imagefile.savfile. This variable is used in the following program statements defining the size of the window and in the TV routine which displays the image. The ARROW routine then draws an arrow within the window. Enter the following lines in a text editor.
PRO draw_arrow ; Restore image data. RESTORE, 'imagefile.sav' ; Get the dimensions of the image file. s = SIZE(image, /DIMENSIONS) ; Prepare display device and display image. DEVICE, DECOMPOSED = 0 WINDOW, 0, XSIZE=s, YSIZE=s, TITLE="Point of Interest" TV, image ; Draw the arrow. ARROW, 40, 20, 165, 115 END
draw_arrow.proand compile it by entering:
draw_arrow.savcontaining the user-defined draw_arrow procedure. When the SAVE procedure is called with the ROUTINES keyword and no arguments, it create a SAVE file containing all currently compiled routines. Because the procedures within the
draw_arrowprocedures are the only routines that are currently compiled, in the IDL session, create the SAVE file as follows:
SAVE, /ROUTINES, FILENAME='draw_arrow.sav'
.savextension and has the same base name as the main level program, it can be automatically compiled by IDL. This means that it can be called from another routine or restored from the IDL command line using only the name of the saved routine. See Automatic Compilation for details.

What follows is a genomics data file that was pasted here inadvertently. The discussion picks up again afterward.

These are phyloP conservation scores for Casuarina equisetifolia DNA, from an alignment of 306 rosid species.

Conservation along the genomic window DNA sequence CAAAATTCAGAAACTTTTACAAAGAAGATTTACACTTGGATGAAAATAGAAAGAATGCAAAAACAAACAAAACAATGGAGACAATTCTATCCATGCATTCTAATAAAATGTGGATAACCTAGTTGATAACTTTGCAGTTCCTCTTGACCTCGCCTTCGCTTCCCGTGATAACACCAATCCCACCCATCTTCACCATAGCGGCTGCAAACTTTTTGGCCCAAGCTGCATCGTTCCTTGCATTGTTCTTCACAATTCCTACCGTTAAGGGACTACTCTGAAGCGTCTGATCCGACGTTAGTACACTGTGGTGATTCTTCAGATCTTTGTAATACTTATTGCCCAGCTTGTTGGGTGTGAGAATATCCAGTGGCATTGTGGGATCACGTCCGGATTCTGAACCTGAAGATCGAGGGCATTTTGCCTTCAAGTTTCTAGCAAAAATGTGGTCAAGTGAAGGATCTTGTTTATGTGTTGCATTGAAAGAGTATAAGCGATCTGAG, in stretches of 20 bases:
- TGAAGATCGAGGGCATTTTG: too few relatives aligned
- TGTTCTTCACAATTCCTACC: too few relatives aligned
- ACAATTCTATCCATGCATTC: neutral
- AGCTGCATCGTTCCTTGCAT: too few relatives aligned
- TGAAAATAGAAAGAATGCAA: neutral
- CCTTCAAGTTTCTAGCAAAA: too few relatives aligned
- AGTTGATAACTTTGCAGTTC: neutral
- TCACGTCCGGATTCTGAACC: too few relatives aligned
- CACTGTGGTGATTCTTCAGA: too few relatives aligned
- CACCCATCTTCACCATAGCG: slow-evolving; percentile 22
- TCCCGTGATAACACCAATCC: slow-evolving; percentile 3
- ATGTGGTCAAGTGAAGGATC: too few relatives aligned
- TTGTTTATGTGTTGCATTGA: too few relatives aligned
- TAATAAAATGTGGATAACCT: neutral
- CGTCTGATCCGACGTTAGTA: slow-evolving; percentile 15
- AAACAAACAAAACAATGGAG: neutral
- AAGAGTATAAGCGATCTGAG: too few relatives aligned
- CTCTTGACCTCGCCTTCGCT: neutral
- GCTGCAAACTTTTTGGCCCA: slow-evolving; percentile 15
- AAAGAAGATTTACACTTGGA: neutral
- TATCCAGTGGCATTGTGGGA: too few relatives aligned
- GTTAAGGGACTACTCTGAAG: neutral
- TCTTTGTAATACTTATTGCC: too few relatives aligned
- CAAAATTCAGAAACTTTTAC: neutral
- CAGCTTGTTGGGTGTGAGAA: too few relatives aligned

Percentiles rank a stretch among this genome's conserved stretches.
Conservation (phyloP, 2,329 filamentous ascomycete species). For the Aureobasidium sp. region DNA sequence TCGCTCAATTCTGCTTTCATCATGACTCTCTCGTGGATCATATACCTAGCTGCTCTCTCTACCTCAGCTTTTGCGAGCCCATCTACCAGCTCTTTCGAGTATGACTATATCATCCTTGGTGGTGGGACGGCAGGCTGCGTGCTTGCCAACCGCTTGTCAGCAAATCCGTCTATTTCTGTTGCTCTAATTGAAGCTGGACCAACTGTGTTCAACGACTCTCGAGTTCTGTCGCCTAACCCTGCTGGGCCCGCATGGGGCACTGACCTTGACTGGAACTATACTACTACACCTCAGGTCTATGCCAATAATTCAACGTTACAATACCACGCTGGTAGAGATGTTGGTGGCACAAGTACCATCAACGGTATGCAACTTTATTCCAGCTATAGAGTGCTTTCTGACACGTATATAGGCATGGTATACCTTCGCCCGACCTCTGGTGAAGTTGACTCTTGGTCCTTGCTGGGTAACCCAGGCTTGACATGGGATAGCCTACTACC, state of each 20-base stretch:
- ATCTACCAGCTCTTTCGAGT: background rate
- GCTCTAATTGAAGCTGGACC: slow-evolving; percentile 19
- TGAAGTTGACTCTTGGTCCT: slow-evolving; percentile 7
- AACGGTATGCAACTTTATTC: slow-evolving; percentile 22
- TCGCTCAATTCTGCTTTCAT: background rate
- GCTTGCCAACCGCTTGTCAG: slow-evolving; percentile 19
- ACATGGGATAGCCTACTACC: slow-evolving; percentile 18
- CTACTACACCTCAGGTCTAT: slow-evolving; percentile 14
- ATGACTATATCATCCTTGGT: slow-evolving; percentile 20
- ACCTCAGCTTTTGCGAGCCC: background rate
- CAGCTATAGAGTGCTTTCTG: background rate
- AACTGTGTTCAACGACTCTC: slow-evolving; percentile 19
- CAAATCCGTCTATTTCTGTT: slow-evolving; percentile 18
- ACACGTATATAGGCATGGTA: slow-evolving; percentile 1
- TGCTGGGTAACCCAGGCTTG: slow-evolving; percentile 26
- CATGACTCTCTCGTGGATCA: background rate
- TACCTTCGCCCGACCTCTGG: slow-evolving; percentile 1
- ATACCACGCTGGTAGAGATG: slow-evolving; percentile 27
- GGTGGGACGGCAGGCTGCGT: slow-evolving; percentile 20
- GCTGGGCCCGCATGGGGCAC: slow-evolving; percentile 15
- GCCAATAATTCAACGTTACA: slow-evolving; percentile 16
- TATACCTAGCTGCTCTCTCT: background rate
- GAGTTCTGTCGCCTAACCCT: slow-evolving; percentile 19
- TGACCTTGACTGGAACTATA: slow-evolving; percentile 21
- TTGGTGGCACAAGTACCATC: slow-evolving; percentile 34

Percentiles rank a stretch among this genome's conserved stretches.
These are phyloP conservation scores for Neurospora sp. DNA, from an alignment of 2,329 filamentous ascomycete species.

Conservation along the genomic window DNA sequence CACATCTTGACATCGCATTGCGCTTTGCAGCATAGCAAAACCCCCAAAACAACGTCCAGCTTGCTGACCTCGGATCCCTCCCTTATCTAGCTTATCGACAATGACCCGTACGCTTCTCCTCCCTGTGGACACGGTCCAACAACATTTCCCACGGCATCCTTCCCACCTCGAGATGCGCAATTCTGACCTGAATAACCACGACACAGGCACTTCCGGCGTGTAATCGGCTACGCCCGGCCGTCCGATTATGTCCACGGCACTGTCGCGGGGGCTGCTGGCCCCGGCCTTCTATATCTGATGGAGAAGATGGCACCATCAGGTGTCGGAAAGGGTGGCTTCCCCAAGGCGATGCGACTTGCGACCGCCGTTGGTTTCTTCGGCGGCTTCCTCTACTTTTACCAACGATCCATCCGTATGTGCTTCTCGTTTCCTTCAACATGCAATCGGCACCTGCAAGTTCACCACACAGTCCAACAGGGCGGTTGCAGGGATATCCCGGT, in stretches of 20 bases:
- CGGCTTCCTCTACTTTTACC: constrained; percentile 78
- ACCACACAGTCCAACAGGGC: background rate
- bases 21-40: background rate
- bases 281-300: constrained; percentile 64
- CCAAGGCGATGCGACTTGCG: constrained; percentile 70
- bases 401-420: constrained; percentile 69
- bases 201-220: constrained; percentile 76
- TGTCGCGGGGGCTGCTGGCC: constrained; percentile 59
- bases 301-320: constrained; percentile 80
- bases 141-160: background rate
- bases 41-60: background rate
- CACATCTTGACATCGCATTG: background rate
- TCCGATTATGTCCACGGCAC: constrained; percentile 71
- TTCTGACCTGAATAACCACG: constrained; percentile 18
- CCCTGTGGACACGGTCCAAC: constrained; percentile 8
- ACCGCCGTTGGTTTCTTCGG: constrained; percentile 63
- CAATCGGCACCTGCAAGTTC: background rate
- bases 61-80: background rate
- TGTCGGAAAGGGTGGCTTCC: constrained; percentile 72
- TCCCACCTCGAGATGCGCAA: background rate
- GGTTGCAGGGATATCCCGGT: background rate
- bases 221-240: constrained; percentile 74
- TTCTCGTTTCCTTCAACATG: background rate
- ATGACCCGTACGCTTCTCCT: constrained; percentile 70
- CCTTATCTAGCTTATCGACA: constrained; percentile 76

When importing an ASCII data file into IDL, you must first describe the format of the data using the interactive ASCII_TEMPLATE function. If you have a number of ASCII files that have the same format, you can create and save a customized ASCII template using the SAVE procedure. After creating a SAVE file of your custom template, you can avoid having to repeatedly define the same fields and records when reading in ASCII files that have the same structure.
plot.txtfile in the
examples/datasubdirectory of the IDL distribution.
plot.txtfrom the file selection dialog.
plot.txtfile using the custom template,
PLOT_ASCII = READ_ASCII(FILEPATH('plot.txt', SUBDIRECTORY = $ ['examples', 'data']), TEMPLATE = plotTemplate)
The file contents are printed in the Output Log window. Your output will resemble the following display.